The current situation between the the FIA and FOTA has already been a powder keg this year, and the ACO has struck a match and lit the fuse. The situation in Formula 1 has been monitored by us fans all this year. Even to an extent to where the racing has been sub par and often over shadowed by the politics on going. The ACO whom is the front line regulating authority to the 24 Hours of Le Mans has told Formula 1 manufacturers that they are all welcome to enter the series and even have a say in the way the regulations will be written.
Given the above statement, we must now think of the possibilities. Almost all of the current manufacturers in F1 have seen a certain level of success in the great endurance race. That being said, one must wonder if the negotiations breakdown between the FIA and FOTA, how quickly can the teams transition? Toyota has already stated they want to get back into sports cars and Ferrari have went as far as to say if things do not work out, then Le Mans was definitely an option. While it would be unlikely the teams would be able to turn around quick enough for a 2010 effort, that would work out surprisingly well. The key difference between F1 and Le Mans aside from the cars can be found in the way the technical regulations are dealt with. Formula 1 seems to change every 20 seconds and every year, opposite of Le Mans which have now had a rather stable set of rules for the last decade with planned changes known well in advance. Thus making it a much more viable option for a sponsor due to the ability to create a business model that is consistent and if successful, very lucrative. Enter 2011, the ACO has announced that there will meetings on formulating the technical regulations which would work perfect for any Formula 1 team trying to get into the sport. You then have a fresh set of regulations in which to really work and develop a car prior to making your debut.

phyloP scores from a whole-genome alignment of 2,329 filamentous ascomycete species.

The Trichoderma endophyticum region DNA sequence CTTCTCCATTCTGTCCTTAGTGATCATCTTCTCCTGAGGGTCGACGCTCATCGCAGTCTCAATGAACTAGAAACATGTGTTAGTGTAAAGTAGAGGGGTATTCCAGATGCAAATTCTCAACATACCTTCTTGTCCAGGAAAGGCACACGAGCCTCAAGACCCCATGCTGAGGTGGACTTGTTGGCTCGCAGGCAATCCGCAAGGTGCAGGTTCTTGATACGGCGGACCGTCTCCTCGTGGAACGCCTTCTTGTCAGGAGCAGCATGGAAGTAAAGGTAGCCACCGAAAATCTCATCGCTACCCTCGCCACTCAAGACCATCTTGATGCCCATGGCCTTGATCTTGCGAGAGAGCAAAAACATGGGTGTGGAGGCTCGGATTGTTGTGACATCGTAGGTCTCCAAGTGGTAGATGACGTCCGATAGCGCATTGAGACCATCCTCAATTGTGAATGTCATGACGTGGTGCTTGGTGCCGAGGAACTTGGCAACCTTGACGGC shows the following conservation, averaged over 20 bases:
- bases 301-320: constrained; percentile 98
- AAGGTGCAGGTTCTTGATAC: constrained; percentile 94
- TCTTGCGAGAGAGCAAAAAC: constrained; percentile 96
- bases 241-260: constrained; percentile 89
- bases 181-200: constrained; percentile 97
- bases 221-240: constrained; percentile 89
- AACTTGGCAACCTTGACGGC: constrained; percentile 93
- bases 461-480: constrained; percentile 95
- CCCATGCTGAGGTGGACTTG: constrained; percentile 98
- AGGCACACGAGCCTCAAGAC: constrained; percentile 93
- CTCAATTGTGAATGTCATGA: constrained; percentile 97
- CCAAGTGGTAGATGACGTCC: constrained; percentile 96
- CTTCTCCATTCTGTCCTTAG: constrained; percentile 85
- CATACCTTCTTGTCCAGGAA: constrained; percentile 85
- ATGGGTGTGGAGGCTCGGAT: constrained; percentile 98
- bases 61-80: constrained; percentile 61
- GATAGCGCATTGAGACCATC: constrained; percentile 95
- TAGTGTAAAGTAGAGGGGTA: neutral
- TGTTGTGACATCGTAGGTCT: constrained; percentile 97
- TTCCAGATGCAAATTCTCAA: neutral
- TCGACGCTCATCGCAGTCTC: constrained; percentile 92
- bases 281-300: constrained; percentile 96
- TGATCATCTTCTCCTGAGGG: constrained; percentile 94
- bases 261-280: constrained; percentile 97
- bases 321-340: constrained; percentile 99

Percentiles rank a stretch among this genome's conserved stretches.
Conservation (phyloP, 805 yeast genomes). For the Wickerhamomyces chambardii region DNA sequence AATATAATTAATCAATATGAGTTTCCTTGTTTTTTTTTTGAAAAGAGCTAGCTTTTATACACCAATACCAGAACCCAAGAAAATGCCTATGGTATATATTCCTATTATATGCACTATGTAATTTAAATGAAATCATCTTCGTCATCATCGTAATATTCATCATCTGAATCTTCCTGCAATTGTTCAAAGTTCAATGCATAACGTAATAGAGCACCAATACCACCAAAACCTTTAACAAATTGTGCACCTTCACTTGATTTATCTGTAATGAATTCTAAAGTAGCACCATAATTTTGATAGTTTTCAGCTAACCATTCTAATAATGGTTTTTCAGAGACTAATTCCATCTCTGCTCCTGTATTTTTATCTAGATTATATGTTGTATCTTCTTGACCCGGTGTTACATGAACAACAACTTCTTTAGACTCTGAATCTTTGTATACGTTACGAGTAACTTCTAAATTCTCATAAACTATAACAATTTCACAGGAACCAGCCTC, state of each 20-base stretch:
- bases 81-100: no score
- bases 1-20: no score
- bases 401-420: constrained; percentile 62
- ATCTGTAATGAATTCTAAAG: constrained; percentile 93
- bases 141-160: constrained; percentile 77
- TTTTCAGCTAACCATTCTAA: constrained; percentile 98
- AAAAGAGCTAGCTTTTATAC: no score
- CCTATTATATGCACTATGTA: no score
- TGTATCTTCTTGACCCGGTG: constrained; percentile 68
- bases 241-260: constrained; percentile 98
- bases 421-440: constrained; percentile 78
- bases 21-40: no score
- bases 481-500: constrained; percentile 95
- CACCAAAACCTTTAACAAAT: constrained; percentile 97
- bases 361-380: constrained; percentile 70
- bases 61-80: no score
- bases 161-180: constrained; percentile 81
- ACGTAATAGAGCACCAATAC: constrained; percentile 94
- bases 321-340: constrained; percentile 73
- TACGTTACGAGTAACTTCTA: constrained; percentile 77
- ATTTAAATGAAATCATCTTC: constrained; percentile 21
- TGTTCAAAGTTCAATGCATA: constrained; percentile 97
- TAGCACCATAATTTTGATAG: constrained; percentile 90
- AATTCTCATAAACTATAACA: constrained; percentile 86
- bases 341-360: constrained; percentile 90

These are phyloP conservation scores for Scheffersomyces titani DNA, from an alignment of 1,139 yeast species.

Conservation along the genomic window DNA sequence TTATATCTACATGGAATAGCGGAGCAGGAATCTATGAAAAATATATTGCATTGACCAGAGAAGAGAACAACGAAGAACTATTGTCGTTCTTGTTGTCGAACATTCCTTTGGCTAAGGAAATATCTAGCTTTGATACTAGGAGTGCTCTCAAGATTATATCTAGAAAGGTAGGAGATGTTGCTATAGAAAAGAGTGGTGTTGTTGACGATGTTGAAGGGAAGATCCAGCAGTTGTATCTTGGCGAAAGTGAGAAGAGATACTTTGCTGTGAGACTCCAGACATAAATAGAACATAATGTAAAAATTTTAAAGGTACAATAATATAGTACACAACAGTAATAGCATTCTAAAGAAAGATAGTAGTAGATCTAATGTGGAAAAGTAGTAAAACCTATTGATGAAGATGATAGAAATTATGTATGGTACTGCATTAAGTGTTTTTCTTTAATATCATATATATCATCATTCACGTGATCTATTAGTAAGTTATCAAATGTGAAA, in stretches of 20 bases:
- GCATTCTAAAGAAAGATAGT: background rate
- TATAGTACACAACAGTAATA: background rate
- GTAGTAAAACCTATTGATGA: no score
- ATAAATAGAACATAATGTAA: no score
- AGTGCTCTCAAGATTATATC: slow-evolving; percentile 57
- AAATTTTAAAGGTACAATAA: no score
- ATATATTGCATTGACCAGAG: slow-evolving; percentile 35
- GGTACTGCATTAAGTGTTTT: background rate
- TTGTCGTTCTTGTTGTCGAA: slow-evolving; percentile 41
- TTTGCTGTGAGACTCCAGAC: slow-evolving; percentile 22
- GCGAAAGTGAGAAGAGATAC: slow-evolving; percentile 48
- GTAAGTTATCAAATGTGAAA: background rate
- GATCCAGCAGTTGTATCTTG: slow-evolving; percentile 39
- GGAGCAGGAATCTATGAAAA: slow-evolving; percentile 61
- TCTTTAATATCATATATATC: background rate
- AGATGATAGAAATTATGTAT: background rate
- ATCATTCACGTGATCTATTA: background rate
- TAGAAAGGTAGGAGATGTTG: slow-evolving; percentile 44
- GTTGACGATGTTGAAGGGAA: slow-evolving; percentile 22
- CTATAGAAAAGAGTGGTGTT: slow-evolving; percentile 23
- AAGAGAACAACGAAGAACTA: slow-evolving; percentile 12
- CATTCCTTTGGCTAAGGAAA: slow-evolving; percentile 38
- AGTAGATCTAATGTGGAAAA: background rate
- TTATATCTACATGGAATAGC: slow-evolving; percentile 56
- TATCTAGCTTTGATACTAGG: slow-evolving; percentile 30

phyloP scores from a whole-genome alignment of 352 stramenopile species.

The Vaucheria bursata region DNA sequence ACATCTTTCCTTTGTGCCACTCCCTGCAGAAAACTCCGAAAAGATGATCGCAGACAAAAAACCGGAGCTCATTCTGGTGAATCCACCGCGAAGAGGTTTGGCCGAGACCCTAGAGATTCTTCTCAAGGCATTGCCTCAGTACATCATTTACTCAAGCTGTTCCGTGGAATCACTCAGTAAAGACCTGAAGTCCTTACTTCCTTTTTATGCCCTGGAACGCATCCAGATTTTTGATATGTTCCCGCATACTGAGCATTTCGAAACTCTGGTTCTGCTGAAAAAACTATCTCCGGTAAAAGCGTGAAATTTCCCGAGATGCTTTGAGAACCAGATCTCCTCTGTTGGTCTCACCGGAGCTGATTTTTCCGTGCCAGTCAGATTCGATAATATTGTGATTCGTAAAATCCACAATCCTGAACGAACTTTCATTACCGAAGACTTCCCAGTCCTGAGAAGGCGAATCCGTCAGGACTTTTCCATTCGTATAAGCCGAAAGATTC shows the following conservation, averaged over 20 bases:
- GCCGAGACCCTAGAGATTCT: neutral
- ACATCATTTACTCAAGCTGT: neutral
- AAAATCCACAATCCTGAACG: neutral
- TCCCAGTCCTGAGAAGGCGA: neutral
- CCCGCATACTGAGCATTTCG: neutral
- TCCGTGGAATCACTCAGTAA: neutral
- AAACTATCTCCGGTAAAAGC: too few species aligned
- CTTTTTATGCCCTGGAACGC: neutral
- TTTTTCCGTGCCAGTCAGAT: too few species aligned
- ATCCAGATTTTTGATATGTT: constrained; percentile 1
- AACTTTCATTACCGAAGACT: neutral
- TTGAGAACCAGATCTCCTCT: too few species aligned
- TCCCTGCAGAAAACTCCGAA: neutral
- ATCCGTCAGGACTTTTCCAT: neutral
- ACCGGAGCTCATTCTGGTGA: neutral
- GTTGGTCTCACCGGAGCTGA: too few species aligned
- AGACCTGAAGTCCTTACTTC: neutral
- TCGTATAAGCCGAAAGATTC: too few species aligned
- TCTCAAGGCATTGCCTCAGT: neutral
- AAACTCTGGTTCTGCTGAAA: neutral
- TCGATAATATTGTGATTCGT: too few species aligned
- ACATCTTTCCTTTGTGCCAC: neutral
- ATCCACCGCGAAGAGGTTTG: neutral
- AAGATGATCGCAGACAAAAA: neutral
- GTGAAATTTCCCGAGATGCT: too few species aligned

One can then present the argument that the current situation in Le Mans is really no better than that of F1 in relation to the current Audi bodywork situation. Rinaldo Capello made it very clear to Autosport.com that this is the time when Le Mans and sportscars in general become better than Formula 1. Capello was quoted as saying: “Especially in this moment when Formula 1 has a lot of political problems, this would be the right moment for sportscars to look better and increase its popularity. That is what we need because now we have nice, fast cars, very good drivers and it should be a great show for everybody. If we start having political problems in our own category, it allows F1 to look better than us. It would be the right moment to switch and look better than them.” I personally think this is a very weak argument and one that would not hold up long given Le Mans relatively clean track record over the last few years. I also firmly believe that the damage that has been done to Le Mans because of this row if any pales in comparison to the destructive force that has been dealt to F1. The ACO dealt with the situation and ruled the front flap legal and then was over it. Peugeot is now taking the complaint to the FIA which is now going to put the results of the Le Mans 24 Hour event into an unofficial status until the situation is resolved at the highest of levels.
One thing is clear from all of this however, and that may be the open war between Le Mans and Formula 1 that could come of this open invitation. The Le Mans series would gain a larger fan base than it already has and Max and Bernie’s GP3 series would become nearly irrelevant. Le Mans would still have the best venues in the world with Sebring, Spa, and Le Mans as well as offering a much better on track product. Granted I would like to see the Formula 1 series survive as is with a slight change to the regulations however it would be awesome to see Audi, Peugeot, and Ferrari clawing at each other for top honors. As you watch the 24 this weekend just let that play in your head and think of the absolute awesomeness that it could offer…